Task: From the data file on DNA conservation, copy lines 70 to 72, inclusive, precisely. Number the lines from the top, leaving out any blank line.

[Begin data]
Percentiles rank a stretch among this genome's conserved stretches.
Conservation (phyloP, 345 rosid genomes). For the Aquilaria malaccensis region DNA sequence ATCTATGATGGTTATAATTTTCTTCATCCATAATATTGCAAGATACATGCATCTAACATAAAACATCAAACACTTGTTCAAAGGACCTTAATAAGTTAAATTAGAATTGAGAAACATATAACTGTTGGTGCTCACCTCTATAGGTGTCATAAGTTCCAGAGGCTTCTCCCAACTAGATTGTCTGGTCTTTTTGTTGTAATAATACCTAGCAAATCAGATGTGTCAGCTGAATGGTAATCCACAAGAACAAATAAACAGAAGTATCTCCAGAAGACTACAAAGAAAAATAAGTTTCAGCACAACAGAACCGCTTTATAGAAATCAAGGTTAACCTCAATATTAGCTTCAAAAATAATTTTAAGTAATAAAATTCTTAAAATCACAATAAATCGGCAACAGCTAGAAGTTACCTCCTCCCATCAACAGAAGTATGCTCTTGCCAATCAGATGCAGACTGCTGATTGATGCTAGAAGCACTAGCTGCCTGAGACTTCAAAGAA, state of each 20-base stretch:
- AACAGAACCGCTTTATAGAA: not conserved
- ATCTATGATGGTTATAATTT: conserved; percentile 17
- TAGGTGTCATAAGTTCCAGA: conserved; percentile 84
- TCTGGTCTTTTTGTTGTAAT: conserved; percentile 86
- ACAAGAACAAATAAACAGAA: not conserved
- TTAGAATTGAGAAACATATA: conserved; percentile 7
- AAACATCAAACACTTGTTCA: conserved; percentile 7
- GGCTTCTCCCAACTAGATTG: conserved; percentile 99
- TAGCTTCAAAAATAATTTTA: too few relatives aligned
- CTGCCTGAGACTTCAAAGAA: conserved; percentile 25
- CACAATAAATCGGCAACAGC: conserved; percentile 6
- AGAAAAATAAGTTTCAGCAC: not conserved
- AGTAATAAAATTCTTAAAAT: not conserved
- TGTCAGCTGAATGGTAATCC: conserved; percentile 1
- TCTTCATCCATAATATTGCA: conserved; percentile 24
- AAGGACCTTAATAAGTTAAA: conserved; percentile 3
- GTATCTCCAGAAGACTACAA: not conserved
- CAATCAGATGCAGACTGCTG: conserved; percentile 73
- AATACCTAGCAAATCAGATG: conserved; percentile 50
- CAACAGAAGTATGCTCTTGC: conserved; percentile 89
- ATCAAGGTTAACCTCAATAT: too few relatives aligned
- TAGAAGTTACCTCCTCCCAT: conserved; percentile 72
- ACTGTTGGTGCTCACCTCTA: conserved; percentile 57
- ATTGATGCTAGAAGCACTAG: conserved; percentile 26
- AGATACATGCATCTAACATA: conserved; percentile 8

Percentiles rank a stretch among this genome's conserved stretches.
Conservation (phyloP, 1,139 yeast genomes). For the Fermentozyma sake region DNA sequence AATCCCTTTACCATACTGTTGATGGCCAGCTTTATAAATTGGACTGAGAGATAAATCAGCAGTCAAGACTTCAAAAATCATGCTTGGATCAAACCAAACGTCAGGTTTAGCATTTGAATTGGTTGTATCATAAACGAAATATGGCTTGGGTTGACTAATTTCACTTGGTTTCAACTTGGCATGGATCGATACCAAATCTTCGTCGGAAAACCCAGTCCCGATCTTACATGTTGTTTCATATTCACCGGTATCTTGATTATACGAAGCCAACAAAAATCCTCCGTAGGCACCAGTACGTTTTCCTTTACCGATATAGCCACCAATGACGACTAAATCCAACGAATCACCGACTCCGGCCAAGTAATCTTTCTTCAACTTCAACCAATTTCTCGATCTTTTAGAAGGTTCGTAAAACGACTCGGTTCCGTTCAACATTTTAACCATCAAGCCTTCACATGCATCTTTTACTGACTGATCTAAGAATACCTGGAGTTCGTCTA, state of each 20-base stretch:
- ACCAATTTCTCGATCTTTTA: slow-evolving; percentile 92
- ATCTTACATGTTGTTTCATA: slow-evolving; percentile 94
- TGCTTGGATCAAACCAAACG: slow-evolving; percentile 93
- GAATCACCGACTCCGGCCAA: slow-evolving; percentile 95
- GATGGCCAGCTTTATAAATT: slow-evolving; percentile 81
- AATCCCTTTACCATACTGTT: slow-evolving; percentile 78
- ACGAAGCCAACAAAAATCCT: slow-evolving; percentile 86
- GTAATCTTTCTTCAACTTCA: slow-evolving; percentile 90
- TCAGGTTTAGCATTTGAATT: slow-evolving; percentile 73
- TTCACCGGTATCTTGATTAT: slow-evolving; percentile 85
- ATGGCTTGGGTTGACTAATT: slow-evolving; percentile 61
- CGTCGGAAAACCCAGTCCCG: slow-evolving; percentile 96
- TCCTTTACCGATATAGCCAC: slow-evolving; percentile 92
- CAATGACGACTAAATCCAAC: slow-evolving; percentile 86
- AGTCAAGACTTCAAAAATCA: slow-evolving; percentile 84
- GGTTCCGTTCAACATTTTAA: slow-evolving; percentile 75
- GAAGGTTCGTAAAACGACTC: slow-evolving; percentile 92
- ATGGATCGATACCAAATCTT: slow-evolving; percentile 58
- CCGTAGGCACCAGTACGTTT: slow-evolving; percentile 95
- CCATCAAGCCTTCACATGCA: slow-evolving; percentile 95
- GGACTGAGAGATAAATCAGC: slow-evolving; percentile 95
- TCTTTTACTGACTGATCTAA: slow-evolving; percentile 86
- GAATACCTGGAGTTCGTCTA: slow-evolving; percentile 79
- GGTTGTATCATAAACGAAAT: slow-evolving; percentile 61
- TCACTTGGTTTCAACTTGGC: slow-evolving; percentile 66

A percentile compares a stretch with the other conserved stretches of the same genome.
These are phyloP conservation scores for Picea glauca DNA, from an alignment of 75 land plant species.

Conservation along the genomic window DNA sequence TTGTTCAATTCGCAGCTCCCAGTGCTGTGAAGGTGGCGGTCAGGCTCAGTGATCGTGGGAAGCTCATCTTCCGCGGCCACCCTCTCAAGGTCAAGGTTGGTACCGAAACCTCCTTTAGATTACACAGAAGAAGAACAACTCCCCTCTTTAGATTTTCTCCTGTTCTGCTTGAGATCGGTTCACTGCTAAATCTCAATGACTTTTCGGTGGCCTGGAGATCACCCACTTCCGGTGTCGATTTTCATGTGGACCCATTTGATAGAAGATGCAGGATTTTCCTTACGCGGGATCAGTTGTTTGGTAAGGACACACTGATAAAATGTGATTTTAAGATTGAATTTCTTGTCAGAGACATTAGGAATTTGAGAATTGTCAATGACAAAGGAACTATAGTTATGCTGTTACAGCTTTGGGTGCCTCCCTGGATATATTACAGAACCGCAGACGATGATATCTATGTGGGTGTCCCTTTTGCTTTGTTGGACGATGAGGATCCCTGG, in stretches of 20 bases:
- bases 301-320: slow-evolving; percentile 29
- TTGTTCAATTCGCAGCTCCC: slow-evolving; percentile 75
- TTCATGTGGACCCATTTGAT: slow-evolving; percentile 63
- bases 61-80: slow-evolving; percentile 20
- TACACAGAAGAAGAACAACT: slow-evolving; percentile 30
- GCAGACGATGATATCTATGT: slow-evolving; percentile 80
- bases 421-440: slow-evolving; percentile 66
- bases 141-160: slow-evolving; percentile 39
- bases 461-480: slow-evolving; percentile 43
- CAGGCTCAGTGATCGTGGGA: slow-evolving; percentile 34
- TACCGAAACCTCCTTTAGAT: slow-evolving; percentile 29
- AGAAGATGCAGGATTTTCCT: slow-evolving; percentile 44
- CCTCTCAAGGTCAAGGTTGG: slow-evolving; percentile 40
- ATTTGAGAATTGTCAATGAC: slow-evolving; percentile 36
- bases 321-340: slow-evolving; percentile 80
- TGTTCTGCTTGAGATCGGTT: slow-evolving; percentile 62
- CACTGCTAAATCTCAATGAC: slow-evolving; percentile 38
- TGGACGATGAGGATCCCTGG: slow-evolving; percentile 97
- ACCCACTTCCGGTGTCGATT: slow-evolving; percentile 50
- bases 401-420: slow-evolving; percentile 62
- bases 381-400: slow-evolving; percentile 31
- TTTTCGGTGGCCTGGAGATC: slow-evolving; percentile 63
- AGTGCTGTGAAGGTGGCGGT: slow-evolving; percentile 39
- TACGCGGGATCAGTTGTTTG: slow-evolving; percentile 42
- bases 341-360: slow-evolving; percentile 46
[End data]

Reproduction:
- CCTCTCAAGGTCAAGGTTGG: slow-evolving; percentile 40
- ATTTGAGAATTGTCAATGAC: slow-evolving; percentile 36
- bases 321-340: slow-evolving; percentile 80